Private label offerings of pasta, sauces, granola and other foods are surging with millions of Americans out of work due to the pandemic, but the specter of a prolonged recession could make the $90 billion-plus category even more attractive to consumers — putting pressure on brand-name products currently in the middle of a much-needed surge in demand.
“Consumers feel the need to be careful with their money because that is a lesson that everybody has learned from” the Great Recession a decade ago, Krishnakumar Davey, president of strategic analytics at IRI, told Food Dive. “This means private label is going to do well. It’s a nice tailwind for private label under the current environment.”
Even before the shutdown of restaurants, sporting events and social gatherings from the coronavirus prompted people to spend more time cooking at home, private label was forecast to have a strong 2020 with sales growth expected to outpace that of national brands for the fourth straight year, according to IRI. Once dismissed by consumers as inferior, private label has now become a standard go-to item for many people when they shop — generating billions in additional revenue for the companies that manufacture these products.
In large format stores such as grocery, Walmart, Target and club outlets, IRI estimated private label sales of food and beverages are forecast to increase between $10 billion and $12 billion this year, up from a $2.5 billion increase a year ago, to $93 billion to $95 billion.
Private label’s market share of food and beverage consumption in these channels is expected to grow about half a percentage point to 19.2% after jumping 0.4% in 2019. If this trajectory continues, the segment could grow sales another $10 billion next year, Davey said.
All eyes on Washington, D.C.
TreeHouse Foods, the nation’s largest manufacturer of private label products, said sales accelerated in April as unemployment surged to levels not seen since the Great Depression. U.S. employment has shed about 20 million jobs, or 13%, since February, the month before the pandemic prompted states to shutter parts of their economies, according to The Wall Street Journal.
To meet growing demand, TreeHouse, especially during the initial stock-up run by consumers in late March, worked with retailers to identify the most popular SKUs to help streamline operations and increase their output. It expanded production at some plants from five to seven days, and added extra shifts when needed, Amit Philip, TreeHouse Foods’ chief strategy officer, told Food Dive.
“Consumers feel the need to be careful with their money because that is a lesson that everybody has learned from” the Great Recession a decade ago. “This means private label is going to do well. It’s a nice tailwind for private label under the current environment.”
President of strategic analytics, IRI
Philip said the pace of growth in private label during the pandemic has actually been tamped down a bit by a stimulus package signed into law March 31 that increased unemployment assistance in every state by $600 a week for up to four months.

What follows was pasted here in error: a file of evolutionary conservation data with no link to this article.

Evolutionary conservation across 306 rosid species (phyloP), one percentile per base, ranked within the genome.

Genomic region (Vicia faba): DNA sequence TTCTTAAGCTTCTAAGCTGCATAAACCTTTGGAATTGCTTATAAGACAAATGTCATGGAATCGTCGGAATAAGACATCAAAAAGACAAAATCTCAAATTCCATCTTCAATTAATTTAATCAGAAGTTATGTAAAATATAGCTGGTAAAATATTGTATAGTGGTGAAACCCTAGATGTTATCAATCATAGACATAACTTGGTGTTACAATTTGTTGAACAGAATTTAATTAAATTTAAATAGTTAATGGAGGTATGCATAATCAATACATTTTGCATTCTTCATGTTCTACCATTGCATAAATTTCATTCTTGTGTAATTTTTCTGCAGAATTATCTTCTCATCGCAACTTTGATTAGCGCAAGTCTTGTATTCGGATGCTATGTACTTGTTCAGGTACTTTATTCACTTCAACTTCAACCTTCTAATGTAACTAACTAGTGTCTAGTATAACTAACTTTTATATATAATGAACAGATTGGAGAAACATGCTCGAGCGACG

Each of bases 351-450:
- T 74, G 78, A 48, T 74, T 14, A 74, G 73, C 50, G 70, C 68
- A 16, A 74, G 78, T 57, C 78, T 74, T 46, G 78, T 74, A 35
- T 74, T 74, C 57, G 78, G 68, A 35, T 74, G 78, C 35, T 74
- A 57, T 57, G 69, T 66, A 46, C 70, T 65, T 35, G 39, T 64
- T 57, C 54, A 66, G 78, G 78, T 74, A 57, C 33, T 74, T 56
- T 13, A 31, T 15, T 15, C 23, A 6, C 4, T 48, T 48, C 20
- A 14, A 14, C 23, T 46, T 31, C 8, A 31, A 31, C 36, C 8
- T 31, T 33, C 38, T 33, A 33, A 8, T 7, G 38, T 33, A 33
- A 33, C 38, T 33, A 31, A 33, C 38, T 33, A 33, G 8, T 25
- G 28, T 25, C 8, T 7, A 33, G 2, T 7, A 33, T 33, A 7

If Congress and the White House decide not to extend that subsidy this summer — payments are scheduled to end after July 31 — shoppers would have less money in their pockets to spend. This would make private label more enticing for value-hunting consumers. While private label’s market share would increase by about half a point in the back half of 2020 with the benefits in place, if it’s not renewed, its share increase could double or triple over that same period, Philip said.
“If that subsidy goes away, then people are really going to be hurting, and unfortunately what that means is there is a lot more movement into finding value, and that’s what private label offers,” Philip said.
During the pandemic, private brand sales have jumped 34%, outpacing national brands, according to a report from Daymon, a sign they are “resonating with consumers as they look for alternative solutions.” Similar data from Nielsen showed during the 14-week period ending June 6 that private label sales surged 23% while brand names jumped slightly less at 21%.
TreeHouse said meal-prep items such as pasta, broth, red sauces and macaroni and cheese have posted the largest increases in recent months. Pasta alone was up roughly 70% during the peak of the outbreak. Cookies and crackers also have surged but their sales increases have been less robust. One occasion “that has struggled a bit” is bars, with consumers spending less time commuting or grabbing a snack at places such as work or the gym, Philip noted.
At 8th Avenue Food & Provisions, jointly owned by Post Holdings and private equity group Thomas H. Lee Partners, Scott McNair, president and CEO, told Food Dive in an email the company saw demand for its pasta, nut butters, granola and other products “spike as consumers gravitated toward items that were easy to prepare.”
Investing in private label
Since the last recession more than a decade ago, retailers such as Kroger, Aldi, Costco, Wegmans, Publix, Trader Joe’s and even Dollar General have invested heavily in the space through better package designs, improved quality and multi-tiered offerings.
“While many grocers offer private label products, [our private label offerings are] a real differentiator for Kroger,” Rodney McMullen, Kroger’s CEO, told analysts during the company’s earnings report last December. “Our customers tell us through blind taste tests that Our Brands’ quality is better than not only the competitors’ private label products but also many leading national brands as well.”
TreeHouse’s Philip said the company is being asked by “really powerful retail brands” for private label products with attributes such as better quality, organic or healthier. It’s no longer enough for them to offer a national brand or slightly less than a national-brand equivalent.